painting places from memory. It’s like if someone writes a song and they start
playing it in a different way, they’re really playing variations on the memory
of the song and I can relate to that.
AMc:You’ve mentioned that you work in series. Do
you work on one series at a time? What defines a series for you?
AR:Well, it becomes a series later on, you
realise that this painting is linked to these others and it hops back and
forward through the years. I’ve just started again with the gold paintings, which
are here in this exhibition. I began the series Further Tales from the Beach House in 1992 when I rented a modernist
beach house, with a 360 degree view on the top floor, about 50 metres from the
English Channel, and I wanted to make some paintings that would reference the
way the elements were crashing into the cliffs and disgorging landslides, and
it occurred to me I could do so using metal leaf. Working with sign writers’
gold leaf, which contains copper, I could paint on it using chemicals that
would alter the metal leaf’s surface and release the copper essence as
verdigris. The process became a metaphor for the way the wind and the rain and
the sea were changing the cliffs. So that was in 1992 but I have just started
doing some of those things again, so they are all part of a series but it’s not
a logical thing really and I do lots of different things all at the same time.
AMc:Talking about gold leaf – you’ve said before
that you make a painting and it becomes an object of passion…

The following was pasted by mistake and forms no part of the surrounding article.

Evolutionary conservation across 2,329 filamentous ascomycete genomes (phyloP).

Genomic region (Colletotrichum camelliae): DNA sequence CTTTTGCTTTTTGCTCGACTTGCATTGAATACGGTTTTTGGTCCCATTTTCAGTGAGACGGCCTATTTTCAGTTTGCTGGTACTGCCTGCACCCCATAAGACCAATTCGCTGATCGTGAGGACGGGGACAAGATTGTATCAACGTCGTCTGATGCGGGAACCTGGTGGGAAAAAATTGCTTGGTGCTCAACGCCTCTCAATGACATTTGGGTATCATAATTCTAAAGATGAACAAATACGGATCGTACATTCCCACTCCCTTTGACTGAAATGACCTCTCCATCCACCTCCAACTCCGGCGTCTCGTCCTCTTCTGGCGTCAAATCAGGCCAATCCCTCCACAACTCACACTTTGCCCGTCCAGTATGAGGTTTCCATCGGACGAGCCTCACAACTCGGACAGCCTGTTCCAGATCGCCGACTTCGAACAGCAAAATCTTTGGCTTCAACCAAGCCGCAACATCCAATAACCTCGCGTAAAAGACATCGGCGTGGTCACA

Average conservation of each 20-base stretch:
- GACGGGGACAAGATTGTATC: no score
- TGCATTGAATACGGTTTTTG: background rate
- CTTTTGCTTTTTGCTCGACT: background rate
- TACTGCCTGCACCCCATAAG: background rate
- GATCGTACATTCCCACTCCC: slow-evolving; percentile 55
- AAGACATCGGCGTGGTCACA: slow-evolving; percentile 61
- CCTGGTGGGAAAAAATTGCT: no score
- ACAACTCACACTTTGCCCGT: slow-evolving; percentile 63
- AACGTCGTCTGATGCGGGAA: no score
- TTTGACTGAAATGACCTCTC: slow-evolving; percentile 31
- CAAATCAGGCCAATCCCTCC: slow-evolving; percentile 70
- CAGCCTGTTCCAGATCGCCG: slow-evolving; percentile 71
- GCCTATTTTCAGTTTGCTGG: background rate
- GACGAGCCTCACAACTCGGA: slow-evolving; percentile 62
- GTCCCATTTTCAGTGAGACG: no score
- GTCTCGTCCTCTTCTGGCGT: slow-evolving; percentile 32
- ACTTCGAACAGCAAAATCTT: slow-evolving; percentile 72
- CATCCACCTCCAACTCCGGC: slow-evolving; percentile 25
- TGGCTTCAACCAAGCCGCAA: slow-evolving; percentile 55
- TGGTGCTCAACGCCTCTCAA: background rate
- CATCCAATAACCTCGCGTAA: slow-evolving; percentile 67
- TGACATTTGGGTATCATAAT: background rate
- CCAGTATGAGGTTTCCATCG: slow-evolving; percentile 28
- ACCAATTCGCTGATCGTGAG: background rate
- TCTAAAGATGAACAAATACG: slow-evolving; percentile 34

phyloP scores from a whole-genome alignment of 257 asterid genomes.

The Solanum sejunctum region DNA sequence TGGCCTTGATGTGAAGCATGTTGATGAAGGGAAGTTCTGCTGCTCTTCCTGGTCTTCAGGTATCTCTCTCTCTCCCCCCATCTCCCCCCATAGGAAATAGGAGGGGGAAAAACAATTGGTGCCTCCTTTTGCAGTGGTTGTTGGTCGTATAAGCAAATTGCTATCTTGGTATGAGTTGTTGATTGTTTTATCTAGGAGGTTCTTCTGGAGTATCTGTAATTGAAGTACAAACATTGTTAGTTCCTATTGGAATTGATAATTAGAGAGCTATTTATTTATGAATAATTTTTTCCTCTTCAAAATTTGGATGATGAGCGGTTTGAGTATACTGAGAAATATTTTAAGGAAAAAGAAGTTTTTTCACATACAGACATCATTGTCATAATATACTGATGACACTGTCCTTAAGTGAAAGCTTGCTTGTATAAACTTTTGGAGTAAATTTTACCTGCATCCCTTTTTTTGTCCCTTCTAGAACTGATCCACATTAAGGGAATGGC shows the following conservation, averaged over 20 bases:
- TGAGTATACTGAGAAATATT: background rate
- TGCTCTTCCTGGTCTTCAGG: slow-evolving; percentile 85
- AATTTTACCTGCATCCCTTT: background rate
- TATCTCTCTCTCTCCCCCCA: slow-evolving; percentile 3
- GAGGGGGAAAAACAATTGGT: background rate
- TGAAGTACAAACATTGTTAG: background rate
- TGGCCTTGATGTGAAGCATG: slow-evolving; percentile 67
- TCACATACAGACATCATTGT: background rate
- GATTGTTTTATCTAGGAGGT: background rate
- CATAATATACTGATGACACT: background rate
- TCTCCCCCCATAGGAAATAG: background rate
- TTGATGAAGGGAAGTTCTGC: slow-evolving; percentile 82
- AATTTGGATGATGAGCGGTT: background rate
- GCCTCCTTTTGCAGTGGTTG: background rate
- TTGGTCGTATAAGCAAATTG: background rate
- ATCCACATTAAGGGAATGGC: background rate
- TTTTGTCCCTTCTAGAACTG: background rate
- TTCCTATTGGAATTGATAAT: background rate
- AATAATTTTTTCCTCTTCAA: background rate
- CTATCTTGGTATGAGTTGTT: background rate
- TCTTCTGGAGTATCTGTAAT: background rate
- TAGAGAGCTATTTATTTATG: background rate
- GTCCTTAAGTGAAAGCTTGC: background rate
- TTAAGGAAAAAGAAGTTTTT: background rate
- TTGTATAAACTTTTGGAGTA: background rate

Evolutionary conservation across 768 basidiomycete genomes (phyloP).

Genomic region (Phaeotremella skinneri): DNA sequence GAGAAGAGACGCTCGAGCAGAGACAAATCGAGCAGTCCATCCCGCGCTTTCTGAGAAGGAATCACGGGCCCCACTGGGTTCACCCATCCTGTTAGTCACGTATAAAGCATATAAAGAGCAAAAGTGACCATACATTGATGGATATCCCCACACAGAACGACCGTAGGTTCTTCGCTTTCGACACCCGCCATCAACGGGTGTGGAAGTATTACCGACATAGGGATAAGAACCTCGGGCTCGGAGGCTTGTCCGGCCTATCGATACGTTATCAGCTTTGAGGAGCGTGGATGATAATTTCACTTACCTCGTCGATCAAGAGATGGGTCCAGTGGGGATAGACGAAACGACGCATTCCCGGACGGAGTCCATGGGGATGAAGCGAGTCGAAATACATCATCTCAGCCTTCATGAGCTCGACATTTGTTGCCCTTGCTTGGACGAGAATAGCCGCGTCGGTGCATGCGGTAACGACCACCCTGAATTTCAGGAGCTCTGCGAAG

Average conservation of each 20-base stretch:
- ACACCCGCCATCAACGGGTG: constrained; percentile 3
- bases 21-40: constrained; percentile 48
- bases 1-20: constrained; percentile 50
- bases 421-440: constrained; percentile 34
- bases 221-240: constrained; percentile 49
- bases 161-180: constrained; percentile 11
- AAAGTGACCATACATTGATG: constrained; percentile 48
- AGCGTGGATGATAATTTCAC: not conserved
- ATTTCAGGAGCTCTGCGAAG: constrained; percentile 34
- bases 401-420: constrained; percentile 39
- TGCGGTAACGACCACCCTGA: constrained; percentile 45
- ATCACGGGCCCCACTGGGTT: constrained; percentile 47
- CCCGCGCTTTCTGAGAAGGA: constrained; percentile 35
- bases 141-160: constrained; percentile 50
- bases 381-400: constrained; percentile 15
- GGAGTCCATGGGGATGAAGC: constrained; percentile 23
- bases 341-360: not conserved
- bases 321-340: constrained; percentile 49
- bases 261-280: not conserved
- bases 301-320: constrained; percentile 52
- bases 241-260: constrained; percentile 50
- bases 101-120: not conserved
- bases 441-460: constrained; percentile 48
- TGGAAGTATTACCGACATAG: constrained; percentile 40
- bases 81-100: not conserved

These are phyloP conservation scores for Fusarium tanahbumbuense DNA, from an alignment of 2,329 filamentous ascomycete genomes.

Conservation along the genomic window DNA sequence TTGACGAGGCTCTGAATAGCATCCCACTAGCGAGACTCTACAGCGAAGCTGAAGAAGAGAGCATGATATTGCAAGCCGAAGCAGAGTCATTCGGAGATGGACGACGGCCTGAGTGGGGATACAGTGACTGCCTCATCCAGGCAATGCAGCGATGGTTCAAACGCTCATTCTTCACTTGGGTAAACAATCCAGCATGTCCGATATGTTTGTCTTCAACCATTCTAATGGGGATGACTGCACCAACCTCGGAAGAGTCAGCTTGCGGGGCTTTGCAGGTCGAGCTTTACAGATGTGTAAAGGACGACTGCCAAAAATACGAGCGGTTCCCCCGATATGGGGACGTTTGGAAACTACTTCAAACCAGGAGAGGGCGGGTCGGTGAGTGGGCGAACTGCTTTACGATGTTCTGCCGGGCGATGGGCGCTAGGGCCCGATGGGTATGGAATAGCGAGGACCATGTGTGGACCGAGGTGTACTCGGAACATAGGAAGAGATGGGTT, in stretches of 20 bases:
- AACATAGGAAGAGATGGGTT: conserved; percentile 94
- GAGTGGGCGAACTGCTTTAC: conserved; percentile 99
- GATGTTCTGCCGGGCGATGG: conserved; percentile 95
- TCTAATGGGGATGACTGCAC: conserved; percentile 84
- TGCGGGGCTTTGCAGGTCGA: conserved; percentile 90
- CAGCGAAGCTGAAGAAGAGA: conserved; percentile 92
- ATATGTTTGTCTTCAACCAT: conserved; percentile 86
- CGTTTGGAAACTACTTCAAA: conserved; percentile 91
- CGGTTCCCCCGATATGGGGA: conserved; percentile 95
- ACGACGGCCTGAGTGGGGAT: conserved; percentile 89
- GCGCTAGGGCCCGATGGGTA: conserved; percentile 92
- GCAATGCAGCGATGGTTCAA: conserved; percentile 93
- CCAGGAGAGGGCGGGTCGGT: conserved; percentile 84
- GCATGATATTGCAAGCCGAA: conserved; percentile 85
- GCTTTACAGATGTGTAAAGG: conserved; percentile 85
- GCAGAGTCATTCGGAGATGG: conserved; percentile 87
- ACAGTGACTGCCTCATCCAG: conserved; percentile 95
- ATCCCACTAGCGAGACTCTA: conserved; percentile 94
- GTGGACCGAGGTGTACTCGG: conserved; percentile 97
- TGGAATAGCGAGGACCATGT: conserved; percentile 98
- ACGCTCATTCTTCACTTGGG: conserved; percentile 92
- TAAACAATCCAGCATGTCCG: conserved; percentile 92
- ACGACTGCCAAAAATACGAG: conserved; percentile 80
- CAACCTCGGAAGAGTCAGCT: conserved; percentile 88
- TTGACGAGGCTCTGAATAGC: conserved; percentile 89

AR:Did I say that?
AMc:You did! [laughs] I was going to ask you to
explain what you meant by that but if you don’t…
AR:I think I know what I meant. Going back to
some of the artists who were early influences, I was very keen on Joseph Beuys,
Jannis Kounnelis, Yoko Ono and then Gilbert and George came along. They did a
very interesting thing to create art from their total physical presence. The idea
that artists are catalysts, not only for people’s ideas, but also to show the
art within people’s lives, where the art is not just about looking at the
drawing on the wall but actually is
the wider context. From Beuys saying ‘Everyone is an artist’ and doing very
similar things with his performance lectures and then, significantly, leaving
iconic traces of his performances – blackboard, felt, fat and so on – as relics of the experience. For me this is
where painting comes in. I was thinking about those kind of Tantric objects,
you know, from India and Tibet – objects that people used to meditate on, or